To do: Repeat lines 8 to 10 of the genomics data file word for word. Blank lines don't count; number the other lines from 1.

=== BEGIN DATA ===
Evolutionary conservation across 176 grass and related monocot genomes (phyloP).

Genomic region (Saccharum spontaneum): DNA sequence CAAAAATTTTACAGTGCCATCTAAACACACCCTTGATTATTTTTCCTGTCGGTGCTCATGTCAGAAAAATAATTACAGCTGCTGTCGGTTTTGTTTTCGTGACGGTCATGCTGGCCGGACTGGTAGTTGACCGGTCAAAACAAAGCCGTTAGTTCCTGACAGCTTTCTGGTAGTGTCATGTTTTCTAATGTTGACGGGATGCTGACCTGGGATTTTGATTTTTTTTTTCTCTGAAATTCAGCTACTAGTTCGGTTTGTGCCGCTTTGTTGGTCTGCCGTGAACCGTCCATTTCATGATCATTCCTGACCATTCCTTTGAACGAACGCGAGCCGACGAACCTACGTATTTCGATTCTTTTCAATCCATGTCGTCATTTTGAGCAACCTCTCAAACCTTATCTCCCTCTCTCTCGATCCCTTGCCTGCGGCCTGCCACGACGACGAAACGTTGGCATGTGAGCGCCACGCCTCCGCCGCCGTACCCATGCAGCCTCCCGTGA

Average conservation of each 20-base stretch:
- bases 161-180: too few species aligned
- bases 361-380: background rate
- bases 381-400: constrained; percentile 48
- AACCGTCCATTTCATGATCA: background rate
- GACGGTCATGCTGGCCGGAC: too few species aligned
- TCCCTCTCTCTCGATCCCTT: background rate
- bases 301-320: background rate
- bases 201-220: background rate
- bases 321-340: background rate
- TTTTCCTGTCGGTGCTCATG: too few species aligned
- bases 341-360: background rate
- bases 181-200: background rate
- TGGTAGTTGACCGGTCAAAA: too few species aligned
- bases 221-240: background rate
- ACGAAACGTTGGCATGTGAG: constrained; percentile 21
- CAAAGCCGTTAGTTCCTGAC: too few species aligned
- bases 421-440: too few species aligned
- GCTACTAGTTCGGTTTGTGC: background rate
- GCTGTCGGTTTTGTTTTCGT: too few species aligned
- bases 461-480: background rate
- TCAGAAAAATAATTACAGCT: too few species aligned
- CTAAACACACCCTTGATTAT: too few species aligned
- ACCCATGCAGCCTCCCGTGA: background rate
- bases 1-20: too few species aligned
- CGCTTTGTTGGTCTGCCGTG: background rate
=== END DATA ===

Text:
- GACGGTCATGCTGGCCGGAC: too few species aligned
- TCCCTCTCTCTCGATCCCTT: background rate
- bases 301-320: background rate